The unadjusted gender pay gap (GPG), according to Eurostat methodology, was 16.1% in the year 2016 and 17% in the previous year. The GPG was approximately 16% in the private sector and the central government but 8% in the local government where earnings are generally less distributed. The GPG is based on the difference of hourly earnings of men and women as a proportion of men’s hourly earnings. The hourly earnings include basic wages, regular bonuses and overtime payments.

Unadjusted gender pay gap 2012-2016          
  2012 2013 2014 2015 2016
           
Total 17.2 18.5 16.4 17.0 16.1
Private sector 16.8 17.2 16.3 16.7 16.4
Public sector, total 16.5 15.5 13.9 14.6 15.9
Public sector, central government 17.8 16.7 14.8 14.9 16.3
Public sector, local government 8.1 6.9 7.2 7.2 8.3

About twice as common for men than women to have over million ISK in monthly earnings
Looking at total monthly earnings, every fifth woman had total monthly income below 400 thousand ISK for full-time work in 2016. The same was true for every fourteenth man. Approximately 15% of men and 6% of women had monthly total earnings above one million ISK. Half of women had total income below 525 thousand ISK but the median earnings for men were 643 thousand ISK.

 

On average total earnings of women were 22% lower than total earnings of men in 2016. Total earnings of men were 742 thousand ISK on average and women’s total earnings were 582 thousand ISK on average.

Working hours partly explain why men‘s mean total earnings were higher than women’s for full-time employees. According to the Icelandic Survey on Wages, Earnings and Labour Costs, the average number of paid monthly hours for men was 189.1 in 2016 and 179.7 for women. The gender pay gap was thus less when comparing basic earnings, where overtime pay is excluded, for full-time employees or 12% but 15% when comparing regular earnings without overtime pay but with regular bonuses.

Gender segregated labour market is reflected in the gender pay gap
The mean and median of women’s earnings was lower than men’s in all occupational groups and the difference between the 1st and 10th deciles was wider for men than for women.


Notes: The rectangle is defined by the lower and upper quartile and divided by the median. The bars are defined by the 1st and 9th decile. Managers (1), specialists (2), technicians (3), clerks (4), service workers (5), general workers (General).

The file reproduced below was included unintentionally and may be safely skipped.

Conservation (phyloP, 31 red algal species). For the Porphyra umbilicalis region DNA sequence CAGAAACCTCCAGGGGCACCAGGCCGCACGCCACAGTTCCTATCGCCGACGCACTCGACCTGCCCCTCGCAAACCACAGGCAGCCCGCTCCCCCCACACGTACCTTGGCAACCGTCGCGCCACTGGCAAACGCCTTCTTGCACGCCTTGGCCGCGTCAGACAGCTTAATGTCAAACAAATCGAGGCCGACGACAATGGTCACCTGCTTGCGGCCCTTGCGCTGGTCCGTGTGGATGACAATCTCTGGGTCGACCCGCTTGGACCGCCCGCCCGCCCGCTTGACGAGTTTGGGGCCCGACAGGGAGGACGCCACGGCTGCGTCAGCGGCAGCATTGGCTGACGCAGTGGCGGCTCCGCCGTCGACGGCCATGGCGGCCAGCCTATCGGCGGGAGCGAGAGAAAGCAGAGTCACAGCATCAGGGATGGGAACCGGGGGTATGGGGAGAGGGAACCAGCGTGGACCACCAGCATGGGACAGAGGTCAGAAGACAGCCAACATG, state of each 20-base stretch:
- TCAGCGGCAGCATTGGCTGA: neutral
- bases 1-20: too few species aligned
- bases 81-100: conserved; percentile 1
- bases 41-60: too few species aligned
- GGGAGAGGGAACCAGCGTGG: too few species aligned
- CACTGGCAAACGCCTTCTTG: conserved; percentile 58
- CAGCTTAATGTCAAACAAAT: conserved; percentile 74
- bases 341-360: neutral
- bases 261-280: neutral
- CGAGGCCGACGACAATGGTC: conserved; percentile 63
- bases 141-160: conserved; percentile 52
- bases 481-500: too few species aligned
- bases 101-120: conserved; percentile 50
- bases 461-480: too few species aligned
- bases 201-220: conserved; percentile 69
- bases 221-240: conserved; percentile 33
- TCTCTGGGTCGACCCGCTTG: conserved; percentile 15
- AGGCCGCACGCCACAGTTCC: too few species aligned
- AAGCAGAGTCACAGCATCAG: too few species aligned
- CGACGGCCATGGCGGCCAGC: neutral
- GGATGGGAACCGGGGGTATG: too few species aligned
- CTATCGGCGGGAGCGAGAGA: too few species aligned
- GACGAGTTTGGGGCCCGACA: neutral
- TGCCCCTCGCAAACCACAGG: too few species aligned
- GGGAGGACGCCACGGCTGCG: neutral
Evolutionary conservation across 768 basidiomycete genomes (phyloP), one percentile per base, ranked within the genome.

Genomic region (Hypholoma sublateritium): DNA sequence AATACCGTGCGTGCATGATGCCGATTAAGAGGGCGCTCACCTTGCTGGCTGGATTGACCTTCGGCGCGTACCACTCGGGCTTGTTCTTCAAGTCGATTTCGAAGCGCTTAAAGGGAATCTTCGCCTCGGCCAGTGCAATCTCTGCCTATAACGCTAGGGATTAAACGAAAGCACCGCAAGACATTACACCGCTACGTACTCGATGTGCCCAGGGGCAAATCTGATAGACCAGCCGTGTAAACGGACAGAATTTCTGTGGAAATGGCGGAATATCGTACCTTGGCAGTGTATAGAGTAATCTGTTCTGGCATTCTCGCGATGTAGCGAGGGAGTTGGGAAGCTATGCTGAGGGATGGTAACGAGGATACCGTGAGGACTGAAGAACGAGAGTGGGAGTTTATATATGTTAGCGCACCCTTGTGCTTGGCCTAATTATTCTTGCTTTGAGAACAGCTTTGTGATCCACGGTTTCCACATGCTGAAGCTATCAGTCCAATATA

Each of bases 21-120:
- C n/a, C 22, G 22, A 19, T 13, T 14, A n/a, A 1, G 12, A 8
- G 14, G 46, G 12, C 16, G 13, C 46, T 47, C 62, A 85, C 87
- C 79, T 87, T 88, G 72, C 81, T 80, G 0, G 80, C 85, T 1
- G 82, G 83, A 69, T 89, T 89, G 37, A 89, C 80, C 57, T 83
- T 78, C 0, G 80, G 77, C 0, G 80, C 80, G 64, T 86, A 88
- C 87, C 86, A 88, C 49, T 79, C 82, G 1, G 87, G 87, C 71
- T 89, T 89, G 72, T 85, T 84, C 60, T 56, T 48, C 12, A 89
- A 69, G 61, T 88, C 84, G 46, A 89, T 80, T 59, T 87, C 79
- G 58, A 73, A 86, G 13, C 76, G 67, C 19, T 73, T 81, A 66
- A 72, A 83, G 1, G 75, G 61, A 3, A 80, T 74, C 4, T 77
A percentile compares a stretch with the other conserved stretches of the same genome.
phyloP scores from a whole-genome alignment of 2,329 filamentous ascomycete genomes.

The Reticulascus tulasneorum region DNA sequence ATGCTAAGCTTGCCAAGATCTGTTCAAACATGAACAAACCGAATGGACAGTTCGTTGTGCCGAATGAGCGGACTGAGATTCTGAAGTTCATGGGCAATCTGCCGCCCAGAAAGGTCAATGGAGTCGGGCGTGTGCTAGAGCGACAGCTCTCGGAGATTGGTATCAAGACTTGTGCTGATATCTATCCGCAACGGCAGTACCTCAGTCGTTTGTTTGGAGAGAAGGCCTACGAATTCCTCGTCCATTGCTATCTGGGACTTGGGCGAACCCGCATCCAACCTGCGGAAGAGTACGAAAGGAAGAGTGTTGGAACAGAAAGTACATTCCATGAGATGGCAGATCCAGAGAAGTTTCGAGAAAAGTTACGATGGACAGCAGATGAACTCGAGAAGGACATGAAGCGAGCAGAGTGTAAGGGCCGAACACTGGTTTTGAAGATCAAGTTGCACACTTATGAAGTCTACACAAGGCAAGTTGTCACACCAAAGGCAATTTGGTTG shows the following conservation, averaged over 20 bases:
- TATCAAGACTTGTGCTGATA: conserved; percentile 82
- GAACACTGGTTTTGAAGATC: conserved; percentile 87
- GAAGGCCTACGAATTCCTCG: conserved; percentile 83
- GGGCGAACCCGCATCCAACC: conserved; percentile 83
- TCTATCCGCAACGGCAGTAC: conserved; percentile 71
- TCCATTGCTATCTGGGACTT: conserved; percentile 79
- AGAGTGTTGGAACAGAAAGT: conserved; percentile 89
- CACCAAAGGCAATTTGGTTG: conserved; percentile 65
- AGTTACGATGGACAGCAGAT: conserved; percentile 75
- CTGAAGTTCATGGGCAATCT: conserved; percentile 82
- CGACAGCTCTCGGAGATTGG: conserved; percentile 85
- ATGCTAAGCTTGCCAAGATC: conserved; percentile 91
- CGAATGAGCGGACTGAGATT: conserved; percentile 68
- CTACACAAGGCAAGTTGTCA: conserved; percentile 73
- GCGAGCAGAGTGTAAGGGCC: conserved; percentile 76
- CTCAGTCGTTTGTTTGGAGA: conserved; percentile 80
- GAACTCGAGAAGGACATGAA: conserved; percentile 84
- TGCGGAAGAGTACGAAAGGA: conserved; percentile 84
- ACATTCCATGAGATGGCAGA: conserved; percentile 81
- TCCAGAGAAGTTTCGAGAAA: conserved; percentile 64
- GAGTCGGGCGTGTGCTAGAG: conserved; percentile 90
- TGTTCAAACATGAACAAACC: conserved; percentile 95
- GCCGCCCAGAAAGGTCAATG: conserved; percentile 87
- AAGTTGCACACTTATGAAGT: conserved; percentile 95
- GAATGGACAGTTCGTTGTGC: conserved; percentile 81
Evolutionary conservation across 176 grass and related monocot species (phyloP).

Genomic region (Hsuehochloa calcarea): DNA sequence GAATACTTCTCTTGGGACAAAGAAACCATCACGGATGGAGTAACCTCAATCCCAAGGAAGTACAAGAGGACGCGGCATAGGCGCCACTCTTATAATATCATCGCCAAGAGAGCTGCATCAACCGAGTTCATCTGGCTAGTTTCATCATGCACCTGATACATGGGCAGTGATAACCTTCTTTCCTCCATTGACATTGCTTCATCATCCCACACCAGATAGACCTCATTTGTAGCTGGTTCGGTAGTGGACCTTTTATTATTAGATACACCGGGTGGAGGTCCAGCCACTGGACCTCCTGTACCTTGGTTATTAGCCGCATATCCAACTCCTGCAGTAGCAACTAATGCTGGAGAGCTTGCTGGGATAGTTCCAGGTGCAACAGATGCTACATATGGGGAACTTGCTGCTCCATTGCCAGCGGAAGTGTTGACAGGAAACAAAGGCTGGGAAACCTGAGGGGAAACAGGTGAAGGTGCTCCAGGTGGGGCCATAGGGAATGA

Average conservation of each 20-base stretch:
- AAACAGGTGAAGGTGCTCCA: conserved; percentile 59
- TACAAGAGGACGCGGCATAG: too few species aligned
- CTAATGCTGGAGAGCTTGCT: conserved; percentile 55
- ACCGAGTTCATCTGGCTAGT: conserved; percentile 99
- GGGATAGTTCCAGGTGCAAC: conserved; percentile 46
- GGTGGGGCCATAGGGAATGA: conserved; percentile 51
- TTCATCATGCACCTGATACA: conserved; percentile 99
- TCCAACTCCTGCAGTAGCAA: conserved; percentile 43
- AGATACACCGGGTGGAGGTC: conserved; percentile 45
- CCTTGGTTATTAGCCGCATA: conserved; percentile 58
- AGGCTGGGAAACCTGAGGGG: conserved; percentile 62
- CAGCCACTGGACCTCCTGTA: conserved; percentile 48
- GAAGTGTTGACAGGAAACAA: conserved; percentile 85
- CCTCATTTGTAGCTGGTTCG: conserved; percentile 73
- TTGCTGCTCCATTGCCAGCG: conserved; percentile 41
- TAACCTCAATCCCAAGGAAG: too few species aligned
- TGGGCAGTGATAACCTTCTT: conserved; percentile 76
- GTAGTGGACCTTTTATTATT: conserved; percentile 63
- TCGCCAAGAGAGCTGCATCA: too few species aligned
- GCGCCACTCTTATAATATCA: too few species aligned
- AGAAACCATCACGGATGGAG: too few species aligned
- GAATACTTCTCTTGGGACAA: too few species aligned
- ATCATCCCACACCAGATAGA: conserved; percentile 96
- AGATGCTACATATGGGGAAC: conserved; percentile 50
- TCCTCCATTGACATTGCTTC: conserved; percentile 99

When comparing occupational groups it has to be kept in mind that occupations within the same group can vary greatly between the sexes. The most common occupation of women in the occupational group of specialists were primary education specialists, whereas it was most common for men to be business professionals.

The mean and median of women’s earnings for full-time work was lower than men’s in all economic activities. The difference between the 1st and 10th deciles was wider for men in all instances except in the economic activity of Electricity and steam supply (D) and Public administration (O).

The difference in the make up of economic activities has to be kept in mind when comparing data. For example, men and women held different occupations in the economic activity of Human health and socical activities (Q). About 14% of women in that economic activity were nursing professionals, 13% held some managerial positions, 7% were nursing associate professionals and 6% were medical doctors. On the other hand, 19% of men were medical doctors and the same proportion held a managerial position. Only about 2% of the men were nursing professionals and 1% were nursing associate professionals.


Notes: The rectangle is defined by the lower and upper quartile and divided by the median. The bars are defined by the 1st and 9th decile. Manufacturing (C), Electricity, gas, steam, and air conditioning supply (D), Wholesale and retail trade; repair of motor vehicles (G), Transportation and storage (G), Information and communication (J), Financial and insurance activities (K), Public administration and defence; compulsory social security (O), Education (P), Human health and social work activities (Q).


About the gender pay gap
Earnings are based on the Icelandic Survey on Wages, Earnings and Labour Costs and cover about 70 thousand employees. The survey is a stratified sample survey of legal units with 10 or more employees and data are weighted according to the survey design. The survey covers about 80% of the Icelandic labour market even though certain economic activities are missing. Basic earnings are monthly remuneration for regular daytime working hours without any supplements. Regular earnings are monthly remuneration for regular working hours that is ordinary working hours according to collective agreements, both daytime and shift-work hours, including regular bonuses. Total earnings are the total remuneration per month, excluding payments in kind. The earnings’ gender pay gap is interpreted as the difference of mean men’s and women’s earnings as a proportion of men´s earnings.

The unadjusted gender pay gap (GPG) is based on the Structure of earnings survey (SES). The gender pay gap in unadjusted form represents the difference between average gross hourly earnings of male employees and of female employees as a percentage of average gross hourly earnings of male employees. The calculation is based on October each year and gross hourly earnings include paid overtime and exclude non-regular payments. The gender pay gap indicator has been defined as unadjusted, i.e. not adjusted according to individual characteristics that may explain differences in earnings for men and women.

 

Statistics